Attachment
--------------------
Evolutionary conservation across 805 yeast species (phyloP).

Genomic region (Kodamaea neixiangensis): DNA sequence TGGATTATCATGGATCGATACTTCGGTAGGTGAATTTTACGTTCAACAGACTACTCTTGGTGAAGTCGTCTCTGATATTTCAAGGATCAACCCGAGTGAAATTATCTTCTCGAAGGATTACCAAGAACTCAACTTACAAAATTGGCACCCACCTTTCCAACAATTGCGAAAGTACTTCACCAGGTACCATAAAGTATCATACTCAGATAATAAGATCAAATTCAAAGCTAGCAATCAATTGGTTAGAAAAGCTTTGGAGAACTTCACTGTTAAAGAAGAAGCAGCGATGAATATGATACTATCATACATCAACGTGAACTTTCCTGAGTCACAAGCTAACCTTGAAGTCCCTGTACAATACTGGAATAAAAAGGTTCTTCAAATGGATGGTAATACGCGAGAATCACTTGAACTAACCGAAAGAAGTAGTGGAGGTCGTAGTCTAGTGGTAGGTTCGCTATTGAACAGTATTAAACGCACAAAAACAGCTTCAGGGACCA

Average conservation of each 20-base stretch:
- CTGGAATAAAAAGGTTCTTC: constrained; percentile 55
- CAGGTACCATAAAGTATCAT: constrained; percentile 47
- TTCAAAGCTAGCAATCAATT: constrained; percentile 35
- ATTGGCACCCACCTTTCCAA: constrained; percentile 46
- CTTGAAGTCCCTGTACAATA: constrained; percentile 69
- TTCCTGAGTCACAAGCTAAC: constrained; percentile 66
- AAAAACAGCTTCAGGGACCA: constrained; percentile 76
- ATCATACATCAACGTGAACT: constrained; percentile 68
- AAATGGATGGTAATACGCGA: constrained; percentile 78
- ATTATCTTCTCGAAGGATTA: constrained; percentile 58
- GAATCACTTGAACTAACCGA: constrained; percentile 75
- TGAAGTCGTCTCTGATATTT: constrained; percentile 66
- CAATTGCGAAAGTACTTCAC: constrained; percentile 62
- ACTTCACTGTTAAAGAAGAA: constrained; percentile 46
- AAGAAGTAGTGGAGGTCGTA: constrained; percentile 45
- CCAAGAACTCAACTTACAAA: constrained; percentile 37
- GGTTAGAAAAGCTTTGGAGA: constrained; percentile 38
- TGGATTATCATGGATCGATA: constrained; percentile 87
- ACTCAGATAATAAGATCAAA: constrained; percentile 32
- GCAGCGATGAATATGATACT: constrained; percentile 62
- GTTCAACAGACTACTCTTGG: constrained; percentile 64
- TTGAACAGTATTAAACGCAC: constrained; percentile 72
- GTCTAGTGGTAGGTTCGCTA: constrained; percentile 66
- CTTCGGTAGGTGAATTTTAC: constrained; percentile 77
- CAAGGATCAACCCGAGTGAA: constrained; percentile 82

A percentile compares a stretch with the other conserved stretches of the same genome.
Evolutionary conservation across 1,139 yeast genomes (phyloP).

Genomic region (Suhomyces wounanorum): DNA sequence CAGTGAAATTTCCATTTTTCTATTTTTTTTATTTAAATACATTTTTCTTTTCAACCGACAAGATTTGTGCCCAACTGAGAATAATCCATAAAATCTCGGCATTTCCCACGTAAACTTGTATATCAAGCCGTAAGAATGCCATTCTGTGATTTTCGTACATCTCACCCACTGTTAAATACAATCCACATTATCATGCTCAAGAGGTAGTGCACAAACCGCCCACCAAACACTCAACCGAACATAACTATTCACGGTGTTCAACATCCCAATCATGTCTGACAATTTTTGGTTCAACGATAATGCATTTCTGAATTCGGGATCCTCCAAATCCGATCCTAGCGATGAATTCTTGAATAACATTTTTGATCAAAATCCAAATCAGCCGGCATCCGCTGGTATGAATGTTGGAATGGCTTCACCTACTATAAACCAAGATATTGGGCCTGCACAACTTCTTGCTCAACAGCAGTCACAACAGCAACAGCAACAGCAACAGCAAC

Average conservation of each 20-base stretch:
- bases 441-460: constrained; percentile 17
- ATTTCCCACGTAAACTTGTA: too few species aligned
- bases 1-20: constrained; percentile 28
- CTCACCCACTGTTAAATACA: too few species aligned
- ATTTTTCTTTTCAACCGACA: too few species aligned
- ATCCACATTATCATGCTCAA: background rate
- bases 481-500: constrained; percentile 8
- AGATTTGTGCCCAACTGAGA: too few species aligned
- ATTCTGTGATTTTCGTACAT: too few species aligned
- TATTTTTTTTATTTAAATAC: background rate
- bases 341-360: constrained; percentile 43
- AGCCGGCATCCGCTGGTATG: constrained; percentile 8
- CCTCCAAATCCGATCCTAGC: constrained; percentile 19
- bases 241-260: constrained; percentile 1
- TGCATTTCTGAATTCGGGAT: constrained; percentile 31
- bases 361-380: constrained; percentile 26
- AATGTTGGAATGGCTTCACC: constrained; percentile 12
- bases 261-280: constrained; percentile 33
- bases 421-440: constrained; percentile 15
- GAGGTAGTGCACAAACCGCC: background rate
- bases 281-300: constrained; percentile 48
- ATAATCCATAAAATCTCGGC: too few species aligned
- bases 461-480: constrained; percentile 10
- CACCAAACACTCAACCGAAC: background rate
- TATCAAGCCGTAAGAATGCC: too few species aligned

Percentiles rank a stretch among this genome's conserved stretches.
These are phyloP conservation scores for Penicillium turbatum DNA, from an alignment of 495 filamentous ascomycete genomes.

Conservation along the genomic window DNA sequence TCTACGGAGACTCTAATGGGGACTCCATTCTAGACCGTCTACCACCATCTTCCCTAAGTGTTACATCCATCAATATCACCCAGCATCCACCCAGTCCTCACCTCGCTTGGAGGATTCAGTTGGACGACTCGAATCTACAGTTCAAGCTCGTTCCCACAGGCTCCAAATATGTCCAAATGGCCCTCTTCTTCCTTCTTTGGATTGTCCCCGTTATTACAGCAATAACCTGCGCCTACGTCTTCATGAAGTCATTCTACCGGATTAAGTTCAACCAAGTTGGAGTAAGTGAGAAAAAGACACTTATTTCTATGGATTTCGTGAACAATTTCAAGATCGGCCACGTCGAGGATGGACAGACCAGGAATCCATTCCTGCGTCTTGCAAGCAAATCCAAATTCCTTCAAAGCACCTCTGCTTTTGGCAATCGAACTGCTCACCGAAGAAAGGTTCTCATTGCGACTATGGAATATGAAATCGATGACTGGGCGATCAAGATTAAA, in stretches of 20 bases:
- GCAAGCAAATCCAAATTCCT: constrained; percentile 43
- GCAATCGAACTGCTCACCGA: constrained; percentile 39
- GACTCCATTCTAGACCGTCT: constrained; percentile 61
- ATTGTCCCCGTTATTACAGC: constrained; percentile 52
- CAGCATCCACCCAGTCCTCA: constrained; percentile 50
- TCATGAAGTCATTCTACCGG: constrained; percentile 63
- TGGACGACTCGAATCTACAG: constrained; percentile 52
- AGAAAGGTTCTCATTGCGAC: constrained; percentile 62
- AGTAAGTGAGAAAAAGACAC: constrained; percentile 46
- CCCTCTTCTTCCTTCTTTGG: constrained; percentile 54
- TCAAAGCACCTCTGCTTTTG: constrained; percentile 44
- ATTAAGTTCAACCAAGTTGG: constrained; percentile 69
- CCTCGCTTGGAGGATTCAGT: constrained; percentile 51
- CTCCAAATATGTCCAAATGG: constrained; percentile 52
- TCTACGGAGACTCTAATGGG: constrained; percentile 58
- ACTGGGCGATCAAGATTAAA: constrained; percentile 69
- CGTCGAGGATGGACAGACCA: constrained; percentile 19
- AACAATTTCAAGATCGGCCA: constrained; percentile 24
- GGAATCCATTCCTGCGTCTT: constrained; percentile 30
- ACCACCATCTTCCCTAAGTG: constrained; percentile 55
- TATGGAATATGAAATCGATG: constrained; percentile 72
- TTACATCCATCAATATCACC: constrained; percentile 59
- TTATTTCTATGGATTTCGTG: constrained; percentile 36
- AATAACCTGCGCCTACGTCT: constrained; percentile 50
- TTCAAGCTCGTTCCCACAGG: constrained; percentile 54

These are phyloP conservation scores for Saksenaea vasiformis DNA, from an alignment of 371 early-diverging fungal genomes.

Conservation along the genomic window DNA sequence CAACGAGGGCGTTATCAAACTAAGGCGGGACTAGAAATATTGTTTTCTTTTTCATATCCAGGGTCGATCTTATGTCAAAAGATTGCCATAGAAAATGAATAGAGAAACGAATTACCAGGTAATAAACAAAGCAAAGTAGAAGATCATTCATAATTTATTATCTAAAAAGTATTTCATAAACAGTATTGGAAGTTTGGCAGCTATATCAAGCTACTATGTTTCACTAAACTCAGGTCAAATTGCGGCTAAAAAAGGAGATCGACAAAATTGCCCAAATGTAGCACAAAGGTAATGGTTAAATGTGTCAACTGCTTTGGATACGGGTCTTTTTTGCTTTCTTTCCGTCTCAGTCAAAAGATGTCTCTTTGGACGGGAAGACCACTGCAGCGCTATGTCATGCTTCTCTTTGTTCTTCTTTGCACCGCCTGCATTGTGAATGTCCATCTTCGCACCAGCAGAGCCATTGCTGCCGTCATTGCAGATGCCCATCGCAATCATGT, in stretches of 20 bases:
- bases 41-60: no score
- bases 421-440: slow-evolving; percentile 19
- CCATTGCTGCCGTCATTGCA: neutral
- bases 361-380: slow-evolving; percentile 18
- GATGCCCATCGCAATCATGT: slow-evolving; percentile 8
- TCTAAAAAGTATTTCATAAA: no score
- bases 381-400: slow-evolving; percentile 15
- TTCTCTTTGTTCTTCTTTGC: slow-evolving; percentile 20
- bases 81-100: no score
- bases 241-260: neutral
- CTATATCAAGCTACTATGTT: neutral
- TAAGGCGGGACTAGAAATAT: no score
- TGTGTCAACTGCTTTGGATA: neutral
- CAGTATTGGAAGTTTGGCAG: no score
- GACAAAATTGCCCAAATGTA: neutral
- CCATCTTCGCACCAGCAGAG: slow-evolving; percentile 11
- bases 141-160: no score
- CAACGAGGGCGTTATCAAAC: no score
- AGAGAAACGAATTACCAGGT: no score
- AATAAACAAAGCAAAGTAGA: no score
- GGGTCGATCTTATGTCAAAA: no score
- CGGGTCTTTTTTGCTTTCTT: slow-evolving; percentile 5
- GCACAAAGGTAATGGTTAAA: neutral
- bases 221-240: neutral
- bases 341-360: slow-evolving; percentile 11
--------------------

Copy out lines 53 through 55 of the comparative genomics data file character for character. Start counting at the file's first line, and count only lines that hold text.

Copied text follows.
- bases 281-300: constrained; percentile 48
- ATAATCCATAAAATCTCGGC: too few species aligned
- bases 461-480: constrained; percentile 10